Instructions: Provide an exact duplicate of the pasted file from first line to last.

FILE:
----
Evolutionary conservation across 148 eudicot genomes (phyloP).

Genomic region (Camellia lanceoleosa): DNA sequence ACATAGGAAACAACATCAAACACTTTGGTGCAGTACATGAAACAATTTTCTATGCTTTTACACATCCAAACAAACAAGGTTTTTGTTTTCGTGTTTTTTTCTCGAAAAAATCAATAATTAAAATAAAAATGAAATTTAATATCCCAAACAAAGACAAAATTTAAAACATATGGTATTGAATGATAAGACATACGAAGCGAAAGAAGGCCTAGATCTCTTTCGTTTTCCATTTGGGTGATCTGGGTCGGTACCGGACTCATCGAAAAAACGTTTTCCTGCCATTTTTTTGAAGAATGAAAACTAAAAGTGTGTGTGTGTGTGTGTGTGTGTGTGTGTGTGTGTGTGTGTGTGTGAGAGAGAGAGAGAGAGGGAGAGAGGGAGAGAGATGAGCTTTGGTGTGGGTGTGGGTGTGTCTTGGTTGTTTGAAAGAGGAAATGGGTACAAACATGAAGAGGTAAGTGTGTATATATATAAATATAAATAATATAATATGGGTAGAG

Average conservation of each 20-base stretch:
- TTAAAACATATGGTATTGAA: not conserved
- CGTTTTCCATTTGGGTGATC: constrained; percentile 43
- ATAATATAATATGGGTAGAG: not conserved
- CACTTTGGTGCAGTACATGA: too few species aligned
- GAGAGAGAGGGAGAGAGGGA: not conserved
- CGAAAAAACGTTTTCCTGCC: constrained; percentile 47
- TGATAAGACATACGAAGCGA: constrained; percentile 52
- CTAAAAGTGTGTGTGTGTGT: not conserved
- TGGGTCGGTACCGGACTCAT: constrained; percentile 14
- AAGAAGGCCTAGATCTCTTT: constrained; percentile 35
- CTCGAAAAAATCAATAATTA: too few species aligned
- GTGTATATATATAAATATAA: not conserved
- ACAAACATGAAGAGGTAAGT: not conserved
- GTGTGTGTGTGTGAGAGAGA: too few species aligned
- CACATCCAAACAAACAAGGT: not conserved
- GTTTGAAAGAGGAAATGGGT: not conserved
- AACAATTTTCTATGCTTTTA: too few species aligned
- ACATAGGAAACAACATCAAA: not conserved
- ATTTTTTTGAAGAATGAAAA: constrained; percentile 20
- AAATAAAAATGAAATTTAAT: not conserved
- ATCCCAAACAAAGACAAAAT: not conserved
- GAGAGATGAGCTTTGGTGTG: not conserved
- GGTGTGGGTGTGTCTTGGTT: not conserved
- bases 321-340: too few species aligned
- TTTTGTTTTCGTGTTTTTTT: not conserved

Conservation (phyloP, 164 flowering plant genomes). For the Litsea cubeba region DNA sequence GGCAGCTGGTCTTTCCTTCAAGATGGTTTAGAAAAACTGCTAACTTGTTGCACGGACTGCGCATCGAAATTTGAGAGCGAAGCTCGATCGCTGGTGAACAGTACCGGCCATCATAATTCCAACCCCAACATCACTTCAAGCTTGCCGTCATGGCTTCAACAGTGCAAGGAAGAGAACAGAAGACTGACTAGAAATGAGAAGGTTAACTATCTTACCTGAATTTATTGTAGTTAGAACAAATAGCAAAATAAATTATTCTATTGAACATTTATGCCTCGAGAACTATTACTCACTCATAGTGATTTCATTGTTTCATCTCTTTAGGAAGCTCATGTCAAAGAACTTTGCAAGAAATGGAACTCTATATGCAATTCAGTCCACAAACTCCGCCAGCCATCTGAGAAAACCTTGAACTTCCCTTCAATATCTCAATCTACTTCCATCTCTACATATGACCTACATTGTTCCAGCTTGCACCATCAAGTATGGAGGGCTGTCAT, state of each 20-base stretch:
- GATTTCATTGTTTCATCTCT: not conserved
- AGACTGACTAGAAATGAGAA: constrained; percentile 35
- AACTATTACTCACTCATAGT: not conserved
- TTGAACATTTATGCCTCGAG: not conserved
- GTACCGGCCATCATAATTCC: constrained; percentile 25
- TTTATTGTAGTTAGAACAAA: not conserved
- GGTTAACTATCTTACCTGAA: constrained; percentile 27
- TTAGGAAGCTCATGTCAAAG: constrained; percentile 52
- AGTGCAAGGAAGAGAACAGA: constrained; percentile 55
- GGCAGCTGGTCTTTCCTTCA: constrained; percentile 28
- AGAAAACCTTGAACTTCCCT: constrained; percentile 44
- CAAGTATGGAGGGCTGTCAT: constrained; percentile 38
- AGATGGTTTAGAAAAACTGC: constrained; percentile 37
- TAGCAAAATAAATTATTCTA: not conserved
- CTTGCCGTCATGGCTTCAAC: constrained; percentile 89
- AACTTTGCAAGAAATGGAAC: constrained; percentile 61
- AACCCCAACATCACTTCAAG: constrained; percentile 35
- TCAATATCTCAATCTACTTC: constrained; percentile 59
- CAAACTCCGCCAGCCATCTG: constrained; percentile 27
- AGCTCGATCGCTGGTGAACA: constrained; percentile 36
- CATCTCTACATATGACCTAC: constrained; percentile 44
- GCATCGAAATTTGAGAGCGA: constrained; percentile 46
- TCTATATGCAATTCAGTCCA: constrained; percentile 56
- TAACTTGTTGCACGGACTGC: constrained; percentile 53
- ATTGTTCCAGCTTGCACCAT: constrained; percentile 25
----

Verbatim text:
Evolutionary conservation across 148 eudicot genomes (phyloP).

Genomic region (Camellia lanceoleosa): DNA sequence ACATAGGAAACAACATCAAACACTTTGGTGCAGTACATGAAACAATTTTCTATGCTTTTACACATCCAAACAAACAAGGTTTTTGTTTTCGTGTTTTTTTCTCGAAAAAATCAATAATTAAAATAAAAATGAAATTTAATATCCCAAACAAAGACAAAATTTAAAACATATGGTATTGAATGATAAGACATACGAAGCGAAAGAAGGCCTAGATCTCTTTCGTTTTCCATTTGGGTGATCTGGGTCGGTACCGGACTCATCGAAAAAACGTTTTCCTGCCATTTTTTTGAAGAATGAAAACTAAAAGTGTGTGTGTGTGTGTGTGTGTGTGTGTGTGTGTGTGTGTGTGTGTGAGAGAGAGAGAGAGAGGGAGAGAGGGAGAGAGATGAGCTTTGGTGTGGGTGTGGGTGTGTCTTGGTTGTTTGAAAGAGGAAATGGGTACAAACATGAAGAGGTAAGTGTGTATATATATAAATATAAATAATATAATATGGGTAGAG

Average conservation of each 20-base stretch:
- TTAAAACATATGGTATTGAA: not conserved
- CGTTTTCCATTTGGGTGATC: constrained; percentile 43
- ATAATATAATATGGGTAGAG: not conserved
- CACTTTGGTGCAGTACATGA: too few species aligned
- GAGAGAGAGGGAGAGAGGGA: not conserved
- CGAAAAAACGTTTTCCTGCC: constrained; percentile 47
- TGATAAGACATACGAAGCGA: constrained; percentile 52
- CTAAAAGTGTGTGTGTGTGT: not conserved
- TGGGTCGGTACCGGACTCAT: constrained; percentile 14
- AAGAAGGCCTAGATCTCTTT: constrained; percentile 35
- CTCGAAAAAATCAATAATTA: too few species aligned
- GTGTATATATATAAATATAA: not conserved
- ACAAACATGAAGAGGTAAGT: not conserved
- GTGTGTGTGTGTGAGAGAGA: too few species aligned
- CACATCCAAACAAACAAGGT: not conserved
- GTTTGAAAGAGGAAATGGGT: not conserved
- AACAATTTTCTATGCTTTTA: too few species aligned
- ACATAGGAAACAACATCAAA: not conserved
- ATTTTTTTGAAGAATGAAAA: constrained; percentile 20
- AAATAAAAATGAAATTTAAT: not conserved
- ATCCCAAACAAAGACAAAAT: not conserved
- GAGAGATGAGCTTTGGTGTG: not conserved
- GGTGTGGGTGTGTCTTGGTT: not conserved
- bases 321-340: too few species aligned
- TTTTGTTTTCGTGTTTTTTT: not conserved

Conservation (phyloP, 164 flowering plant genomes). For the Litsea cubeba region DNA sequence GGCAGCTGGTCTTTCCTTCAAGATGGTTTAGAAAAACTGCTAACTTGTTGCACGGACTGCGCATCGAAATTTGAGAGCGAAGCTCGATCGCTGGTGAACAGTACCGGCCATCATAATTCCAACCCCAACATCACTTCAAGCTTGCCGTCATGGCTTCAACAGTGCAAGGAAGAGAACAGAAGACTGACTAGAAATGAGAAGGTTAACTATCTTACCTGAATTTATTGTAGTTAGAACAAATAGCAAAATAAATTATTCTATTGAACATTTATGCCTCGAGAACTATTACTCACTCATAGTGATTTCATTGTTTCATCTCTTTAGGAAGCTCATGTCAAAGAACTTTGCAAGAAATGGAACTCTATATGCAATTCAGTCCACAAACTCCGCCAGCCATCTGAGAAAACCTTGAACTTCCCTTCAATATCTCAATCTACTTCCATCTCTACATATGACCTACATTGTTCCAGCTTGCACCATCAAGTATGGAGGGCTGTCAT, state of each 20-base stretch:
- GATTTCATTGTTTCATCTCT: not conserved
- AGACTGACTAGAAATGAGAA: constrained; percentile 35
- AACTATTACTCACTCATAGT: not conserved
- TTGAACATTTATGCCTCGAG: not conserved
- GTACCGGCCATCATAATTCC: constrained; percentile 25
- TTTATTGTAGTTAGAACAAA: not conserved
- GGTTAACTATCTTACCTGAA: constrained; percentile 27
- TTAGGAAGCTCATGTCAAAG: constrained; percentile 52
- AGTGCAAGGAAGAGAACAGA: constrained; percentile 55
- GGCAGCTGGTCTTTCCTTCA: constrained; percentile 28
- AGAAAACCTTGAACTTCCCT: constrained; percentile 44
- CAAGTATGGAGGGCTGTCAT: constrained; percentile 38
- AGATGGTTTAGAAAAACTGC: constrained; percentile 37
- TAGCAAAATAAATTATTCTA: not conserved
- CTTGCCGTCATGGCTTCAAC: constrained; percentile 89
- AACTTTGCAAGAAATGGAAC: constrained; percentile 61
- AACCCCAACATCACTTCAAG: constrained; percentile 35
- TCAATATCTCAATCTACTTC: constrained; percentile 59
- CAAACTCCGCCAGCCATCTG: constrained; percentile 27
- AGCTCGATCGCTGGTGAACA: constrained; percentile 36
- CATCTCTACATATGACCTAC: constrained; percentile 44
- GCATCGAAATTTGAGAGCGA: constrained; percentile 46
- TCTATATGCAATTCAGTCCA: constrained; percentile 56
- TAACTTGTTGCACGGACTGC: constrained; percentile 53
- ATTGTTCCAGCTTGCACCAT: constrained; percentile 25